ANKARA - Turkish Daily News Meskhetian Turks, also called as Meskheti, lived in the historical region of Meskhetia in southwestern Georgia until 1944. They are the former Muslim inhabitants of Meskheti, which is located along the Turkish boarder. Their language belongs to the Turkic group, the east-Anatolian dialect. Meskhetian Turks are the consequence of the movement of Turkish settlers into the region during the Ottoman Empire. They are influenced by Georgian culture. Their origins have been debated for such a long time, some saying they are Turkified Georgians, some advocating that they are Georgified Turks, and some saying the truth lies somewhere in between. Deported to Central Asia in 1944 by Joseph Stalin, they settled in Kazakhstan, Kyrgyzstan, and Uzbekistan. Today the estimated population of Meskhetian Turks is around 300,000. Although their Turkic culture allows easy integration in Azeri society, their ultimate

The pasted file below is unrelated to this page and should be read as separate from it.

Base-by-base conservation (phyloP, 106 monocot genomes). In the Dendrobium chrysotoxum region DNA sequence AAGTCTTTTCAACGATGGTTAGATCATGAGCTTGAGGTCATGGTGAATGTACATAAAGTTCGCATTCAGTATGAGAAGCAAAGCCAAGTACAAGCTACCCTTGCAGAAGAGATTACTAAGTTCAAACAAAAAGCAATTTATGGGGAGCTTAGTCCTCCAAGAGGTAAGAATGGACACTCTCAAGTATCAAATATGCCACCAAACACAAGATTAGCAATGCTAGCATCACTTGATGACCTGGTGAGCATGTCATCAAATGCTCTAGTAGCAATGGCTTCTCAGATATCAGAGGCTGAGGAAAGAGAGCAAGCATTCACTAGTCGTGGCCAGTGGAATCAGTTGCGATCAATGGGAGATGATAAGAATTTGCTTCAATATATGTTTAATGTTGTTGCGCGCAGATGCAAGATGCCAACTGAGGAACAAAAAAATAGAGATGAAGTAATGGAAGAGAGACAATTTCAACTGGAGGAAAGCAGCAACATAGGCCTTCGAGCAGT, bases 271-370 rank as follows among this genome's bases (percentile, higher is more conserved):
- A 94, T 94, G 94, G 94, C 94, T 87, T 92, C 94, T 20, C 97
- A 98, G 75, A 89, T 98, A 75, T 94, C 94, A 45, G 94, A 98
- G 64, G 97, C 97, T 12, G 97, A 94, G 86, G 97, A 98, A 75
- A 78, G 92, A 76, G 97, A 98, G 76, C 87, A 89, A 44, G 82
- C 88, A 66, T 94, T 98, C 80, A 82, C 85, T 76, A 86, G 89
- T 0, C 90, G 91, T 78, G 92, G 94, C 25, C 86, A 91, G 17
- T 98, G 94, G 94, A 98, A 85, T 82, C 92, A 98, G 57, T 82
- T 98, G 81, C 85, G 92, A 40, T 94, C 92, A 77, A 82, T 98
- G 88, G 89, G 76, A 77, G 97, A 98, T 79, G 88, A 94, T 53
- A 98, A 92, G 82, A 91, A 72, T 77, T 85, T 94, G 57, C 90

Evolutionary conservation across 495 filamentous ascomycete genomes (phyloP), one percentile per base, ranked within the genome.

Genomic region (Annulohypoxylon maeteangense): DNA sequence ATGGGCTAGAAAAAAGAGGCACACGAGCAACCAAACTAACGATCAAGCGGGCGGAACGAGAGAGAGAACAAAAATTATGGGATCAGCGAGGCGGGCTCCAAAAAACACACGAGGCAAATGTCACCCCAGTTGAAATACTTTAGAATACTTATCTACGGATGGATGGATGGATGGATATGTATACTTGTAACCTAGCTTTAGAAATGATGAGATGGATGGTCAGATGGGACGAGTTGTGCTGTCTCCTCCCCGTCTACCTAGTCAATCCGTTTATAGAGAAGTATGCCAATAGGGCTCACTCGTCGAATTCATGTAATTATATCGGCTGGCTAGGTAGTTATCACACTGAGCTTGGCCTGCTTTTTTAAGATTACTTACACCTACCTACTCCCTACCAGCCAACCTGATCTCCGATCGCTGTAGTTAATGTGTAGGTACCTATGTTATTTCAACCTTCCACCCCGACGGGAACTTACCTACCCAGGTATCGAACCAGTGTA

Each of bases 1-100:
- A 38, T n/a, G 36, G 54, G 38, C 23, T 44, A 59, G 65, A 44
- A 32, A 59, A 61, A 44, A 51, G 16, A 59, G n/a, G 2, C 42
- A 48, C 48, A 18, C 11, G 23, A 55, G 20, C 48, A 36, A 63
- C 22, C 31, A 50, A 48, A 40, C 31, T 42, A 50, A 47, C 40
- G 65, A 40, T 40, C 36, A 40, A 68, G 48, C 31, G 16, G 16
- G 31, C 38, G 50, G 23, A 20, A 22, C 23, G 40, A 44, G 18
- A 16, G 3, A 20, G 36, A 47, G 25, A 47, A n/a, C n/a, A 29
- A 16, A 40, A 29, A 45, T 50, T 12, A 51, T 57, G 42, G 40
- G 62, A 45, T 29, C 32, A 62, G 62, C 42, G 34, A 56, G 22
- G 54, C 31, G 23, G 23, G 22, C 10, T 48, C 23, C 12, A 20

India : Problems In Russian Aircraft Carrier Deal: Antony Saturday 16th of June 2007 Admitting to 'problems' in the acquisition of Russian-built aircraft carrier Admiral Gorshkov for the Indian Navy, Defence Minister A.K. Antony said Saturday that efforts were being made to sort them out. 'There are problems. We are trying to sort them out,' Antony cryptically told reporters on the sidelines of a function in this suburban town where he inaugurated a defence research laboratory set up by Bharat Electronics. He was responding to queries on the delay in inducting the aircraft carrier, renamed INS Vikramaditya, caused by Russia's reported insistence on raising the $1.5 billion price tag for the vessel, and also that the money be paid in euros and not dollars as had previously been agreed to. Indian Navy chief Admiral Sureesh Mehta has repeatedly been stating that the vessel would be inducted by the end of this year or early next year as had originally been planned. However, Antony's

Indian Airforce tender for combat jets very soon: Antony